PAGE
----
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Remember the mid-2000s, when we thought the Blackberry was the be all! Such a big screen!! Now, it looks sooo tiny.

Remember when the teeny screen of a Blackberry was all the rage? And then the teeny (well, it seems teeny today) iPhone first came out and we all gasped at the screen’s size (the phone was more screen than phone!).

Then tablets came out. Not as big as laptops or even notebooks but certainly more portable. Seven-inch. Ten-inch. You could watch videos so easily. Games were a snap. Responding to e-mails didn’t mean you needed your reading glasses (so long as you increased font size). Heaven!

If only my phone were as large, you said

Well, Samsung heard your cry and came out in 2011 with the Galaxy Note (at 5.3 inches it seemed HUGE for a phone!) and followed up with the Galaxy Note II in 2012 (5.5 inches and humongous!). Then it gifted us with the Galaxy Note 3 and and 3 Neo.

And then – oh, then! – Samsung presented us with the Galaxy Note 4, all 5. 7 inches of it! So big it can barely fit in our hands. But oh, how we loved it!

And then Apple followed up just this year with the iPhone 6 Plus, a 5.5-inch behemoth.

So if your smartphone is now as large as a small tablet, why even have a tablet?

Excellent question. We’re glad you asked.

The answer depends on what you need the device for. Will you be using it predominately to call people and look up things and use apps, and watch videos/play games, or will you be using the device to get some work – possibly writing – done on the road, look things up, use apps, and watch videos/play games?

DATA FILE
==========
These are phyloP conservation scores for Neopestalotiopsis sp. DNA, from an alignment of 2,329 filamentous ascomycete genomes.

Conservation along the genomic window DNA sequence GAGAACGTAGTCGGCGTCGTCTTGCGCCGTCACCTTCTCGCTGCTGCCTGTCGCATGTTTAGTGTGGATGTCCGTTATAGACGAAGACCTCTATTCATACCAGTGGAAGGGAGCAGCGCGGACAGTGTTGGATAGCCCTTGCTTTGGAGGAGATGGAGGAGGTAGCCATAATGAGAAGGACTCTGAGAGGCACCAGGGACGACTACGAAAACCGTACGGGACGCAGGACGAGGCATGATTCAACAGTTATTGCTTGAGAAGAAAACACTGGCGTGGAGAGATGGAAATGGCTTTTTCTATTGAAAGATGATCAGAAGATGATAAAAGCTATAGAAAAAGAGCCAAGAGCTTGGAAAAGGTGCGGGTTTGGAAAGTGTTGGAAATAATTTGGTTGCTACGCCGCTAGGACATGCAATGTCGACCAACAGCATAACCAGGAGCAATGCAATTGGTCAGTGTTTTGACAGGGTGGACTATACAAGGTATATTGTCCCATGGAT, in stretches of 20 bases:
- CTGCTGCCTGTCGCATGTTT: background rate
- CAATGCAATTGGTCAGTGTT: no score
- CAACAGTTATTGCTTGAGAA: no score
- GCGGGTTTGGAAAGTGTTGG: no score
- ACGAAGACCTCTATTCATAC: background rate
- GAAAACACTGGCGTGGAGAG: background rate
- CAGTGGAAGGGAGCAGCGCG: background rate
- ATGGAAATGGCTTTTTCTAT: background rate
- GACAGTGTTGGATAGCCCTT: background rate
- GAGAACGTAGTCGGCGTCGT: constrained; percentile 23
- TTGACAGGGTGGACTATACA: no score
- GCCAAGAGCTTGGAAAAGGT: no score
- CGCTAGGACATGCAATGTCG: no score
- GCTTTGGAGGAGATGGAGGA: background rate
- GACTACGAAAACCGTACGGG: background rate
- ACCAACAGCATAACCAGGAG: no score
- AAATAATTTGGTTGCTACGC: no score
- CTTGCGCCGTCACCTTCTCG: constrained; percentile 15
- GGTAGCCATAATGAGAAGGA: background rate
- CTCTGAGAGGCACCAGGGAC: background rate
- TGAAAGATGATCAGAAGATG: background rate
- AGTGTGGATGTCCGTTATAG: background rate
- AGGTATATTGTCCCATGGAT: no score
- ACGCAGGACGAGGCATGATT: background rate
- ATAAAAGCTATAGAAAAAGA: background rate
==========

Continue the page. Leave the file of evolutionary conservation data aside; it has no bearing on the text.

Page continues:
If your answer is the former, get a phone. If you plan on using the device for work, opt for the tablet.

Tablets today can make it (relatively) easy to get some work done. While not as easy as typing on a laptop, tablets offer you the option of purchasing a keyboard that makes the typing process a bit easier. (See if you can get a keyboard that has “chicklet” keys; these are keys that actually depress when struck. The keys also have space between them, similar to a regular desktop or laptop keyboard.)

If you really want a phone and a tablet in one, check out the Asus FonePad, which is primarily a tablet (at seven inches), but does have texting and calling capabilities.

If your work consists of reading, responding to e-mails and texts, etc. a larger smartphone may better fit your needs. A smartphone – even those that are getting closer and closer to six inches – can still easily be placed in a bigger pocket or purse/satchel/briefcase for ease of travel.
 
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